Tag: "solar policy"

11/02/17

  11:15:00 am, by Jim Jenal - Founder & CEO   , 947 words  
Categories: Residential Solar, Ranting, Solar Policy, CALSSA

Solar Policy Progress!

CALSEIA Staff and Members lobbying in Sacramento

CALSEIA Staff and Members lobbying in Sacramento, August 2017.

We wrote the other day that securing sustainable solar policy is not a spectator sport, that it requires all of us to roll up our sleeves and do the work needed.  Leading that charge here in California are our friends over at CALSEIA, and I think it is helpful to motivate others to join in when they can see positive results. 

After all, winning begets winning (well, ok, maybe it didn’t in Game 7, but wait ’til next year!), and recently CALSEIA published a list of policy victories this year that I thought you would like to see. 

So check it out, so much winning!

AB 1070 - Lorena Gonzalez Fletcher (D-San Diego)

Currently solar installers decide what information they will provide to potential clients, and it varies all over the lot, with many companies simply providing “generic” solar system quotes (i.e., this will be a 4.5 kW system for $4.50/Watt).  On the other end of the continuum are the quotes that we provide, calling out all of the equipment we propose to use, how much each line item will cost, a detailed analysis of your savings (using Energy Toolbase, the most sophisticated tool available) and payback over time.  We disclose all of our assumptions (such as energy costs increasing by 3%/year), and lay it all out in a clear and easy to follow format.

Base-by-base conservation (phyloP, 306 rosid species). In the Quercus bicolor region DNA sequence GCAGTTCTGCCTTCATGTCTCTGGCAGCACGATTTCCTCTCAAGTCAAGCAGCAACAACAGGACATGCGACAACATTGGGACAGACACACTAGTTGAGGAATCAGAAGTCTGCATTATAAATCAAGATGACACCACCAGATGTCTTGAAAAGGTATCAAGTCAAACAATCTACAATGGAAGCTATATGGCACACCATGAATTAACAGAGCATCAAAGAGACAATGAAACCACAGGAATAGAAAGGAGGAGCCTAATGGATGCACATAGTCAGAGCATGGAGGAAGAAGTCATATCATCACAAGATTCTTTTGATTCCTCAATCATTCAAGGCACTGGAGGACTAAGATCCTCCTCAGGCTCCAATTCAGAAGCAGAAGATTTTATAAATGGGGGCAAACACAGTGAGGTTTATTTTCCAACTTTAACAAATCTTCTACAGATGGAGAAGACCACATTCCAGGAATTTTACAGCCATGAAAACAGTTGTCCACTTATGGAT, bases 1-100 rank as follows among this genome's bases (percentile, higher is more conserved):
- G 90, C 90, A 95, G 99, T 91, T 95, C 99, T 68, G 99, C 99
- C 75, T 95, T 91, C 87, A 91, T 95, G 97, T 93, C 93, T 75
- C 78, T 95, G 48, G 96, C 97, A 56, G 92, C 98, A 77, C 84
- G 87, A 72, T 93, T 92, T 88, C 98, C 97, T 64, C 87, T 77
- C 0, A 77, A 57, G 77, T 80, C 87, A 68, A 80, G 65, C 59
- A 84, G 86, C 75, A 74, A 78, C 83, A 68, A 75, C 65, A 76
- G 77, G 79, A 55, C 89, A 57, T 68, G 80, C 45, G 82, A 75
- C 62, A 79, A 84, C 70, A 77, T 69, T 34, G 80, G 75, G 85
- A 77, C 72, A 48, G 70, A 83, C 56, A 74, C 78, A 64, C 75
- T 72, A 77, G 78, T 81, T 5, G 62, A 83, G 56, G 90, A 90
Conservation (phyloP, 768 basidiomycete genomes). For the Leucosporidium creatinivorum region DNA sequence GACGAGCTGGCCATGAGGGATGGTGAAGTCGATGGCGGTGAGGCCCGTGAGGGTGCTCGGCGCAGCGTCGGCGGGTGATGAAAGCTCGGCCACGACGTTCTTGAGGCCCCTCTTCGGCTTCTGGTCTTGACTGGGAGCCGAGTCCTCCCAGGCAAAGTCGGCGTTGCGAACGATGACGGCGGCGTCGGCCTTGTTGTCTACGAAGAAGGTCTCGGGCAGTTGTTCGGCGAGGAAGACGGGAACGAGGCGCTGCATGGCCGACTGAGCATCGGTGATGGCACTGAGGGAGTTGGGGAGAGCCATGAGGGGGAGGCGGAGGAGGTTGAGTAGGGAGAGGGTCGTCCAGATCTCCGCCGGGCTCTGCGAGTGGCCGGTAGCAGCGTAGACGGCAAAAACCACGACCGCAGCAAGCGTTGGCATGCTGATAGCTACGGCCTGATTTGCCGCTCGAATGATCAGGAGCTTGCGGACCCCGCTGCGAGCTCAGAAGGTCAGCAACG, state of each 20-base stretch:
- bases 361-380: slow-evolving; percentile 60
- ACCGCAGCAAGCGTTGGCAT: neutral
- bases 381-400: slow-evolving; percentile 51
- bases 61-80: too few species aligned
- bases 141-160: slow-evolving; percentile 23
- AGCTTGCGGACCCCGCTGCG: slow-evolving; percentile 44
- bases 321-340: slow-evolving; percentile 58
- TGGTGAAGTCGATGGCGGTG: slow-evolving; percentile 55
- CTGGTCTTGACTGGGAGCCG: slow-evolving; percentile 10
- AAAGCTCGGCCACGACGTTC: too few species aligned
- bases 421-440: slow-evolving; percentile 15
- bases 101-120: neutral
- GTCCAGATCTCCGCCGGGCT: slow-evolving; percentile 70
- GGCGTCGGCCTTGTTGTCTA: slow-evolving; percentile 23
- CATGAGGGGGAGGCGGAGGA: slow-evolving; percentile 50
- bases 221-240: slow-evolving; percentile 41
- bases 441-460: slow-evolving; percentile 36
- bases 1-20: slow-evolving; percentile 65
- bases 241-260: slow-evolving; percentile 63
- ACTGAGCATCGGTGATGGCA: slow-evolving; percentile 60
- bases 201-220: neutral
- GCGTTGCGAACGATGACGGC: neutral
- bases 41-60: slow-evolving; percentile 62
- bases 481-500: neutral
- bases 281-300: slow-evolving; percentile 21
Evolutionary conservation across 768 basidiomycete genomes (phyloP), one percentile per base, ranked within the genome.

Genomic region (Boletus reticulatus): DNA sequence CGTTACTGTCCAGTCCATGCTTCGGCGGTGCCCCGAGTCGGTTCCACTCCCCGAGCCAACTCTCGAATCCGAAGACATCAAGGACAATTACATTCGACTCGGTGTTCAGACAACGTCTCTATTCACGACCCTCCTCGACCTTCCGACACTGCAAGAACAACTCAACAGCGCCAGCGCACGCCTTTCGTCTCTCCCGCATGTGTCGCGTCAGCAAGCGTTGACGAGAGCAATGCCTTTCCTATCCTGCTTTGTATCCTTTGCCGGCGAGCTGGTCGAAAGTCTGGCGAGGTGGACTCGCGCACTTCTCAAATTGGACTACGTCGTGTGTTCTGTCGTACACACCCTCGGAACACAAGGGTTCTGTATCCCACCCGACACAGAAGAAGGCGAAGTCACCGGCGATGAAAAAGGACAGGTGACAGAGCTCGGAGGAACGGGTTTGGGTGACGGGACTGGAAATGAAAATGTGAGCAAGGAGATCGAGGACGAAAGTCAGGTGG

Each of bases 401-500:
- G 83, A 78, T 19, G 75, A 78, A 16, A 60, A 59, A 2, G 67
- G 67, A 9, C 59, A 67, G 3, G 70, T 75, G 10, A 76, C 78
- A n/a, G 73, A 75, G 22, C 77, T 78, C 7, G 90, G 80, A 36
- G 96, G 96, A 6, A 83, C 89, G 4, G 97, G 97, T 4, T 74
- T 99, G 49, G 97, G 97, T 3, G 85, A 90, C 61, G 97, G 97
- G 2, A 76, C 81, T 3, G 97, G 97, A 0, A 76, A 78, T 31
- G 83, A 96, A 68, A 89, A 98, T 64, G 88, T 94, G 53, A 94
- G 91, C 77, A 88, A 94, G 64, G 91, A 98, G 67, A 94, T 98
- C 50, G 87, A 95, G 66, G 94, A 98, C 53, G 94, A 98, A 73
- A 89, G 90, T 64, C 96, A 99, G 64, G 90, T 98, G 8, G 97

AB 1070 will drag some of those less forthcoming companies into the light.  From the legislative counsel’s digest:

This bill would require the [CSLB], in collaboration with the Public Utilities Commission, on or before July 1, 2018, to develop and make available on its Internet Web site a disclosure document that provides a consumer with accurate, clear, and concise information regarding the installation of a solar energy system, as specified. The bill would require this disclosure document to be provided by the solar energy systems company to the consumer prior to completion of a sale, financing, or lease of a solar energy system, as defined, and that it, and the contract, be written in the same language as was principally used in the sales presentation and marketing material. The bill would also require, for solar energy systems utilizing PACE financing, that the financing estimate and disclosure form satisfy these requirements with respect to the financing contract, as specified. The bill would also require the board to post the PACE Financing Estimate and Disclosure form on its Internet Web site.

The bill would require the Contractors’ State License Board to receive and review complaints and consumer questions, and complaints received from state agencies, regarding solar energy systems companies and solar contractors. The bill would, beginning on July 1, 2019, require the board annually to compile a report documenting complaints it received relating to solar contractors that it shall make available publicly on the board’s and the Public Utilities Commission’s Internet Web sites.

This is something we have been advocating for a long time.  Hopefully the CSLB and the CPUC will craft an easy-to-understand document that will help consumers make meaningful comparisons between competing quotes.  We are also pleased that this requires the contract language to track the language of the sales presentation and marketing materials - which in many cases they do not.  On top of that is the requirement for the CSLB and the CPUC to document complaints against solar contractors and to publicize those complaints on their website for all to see.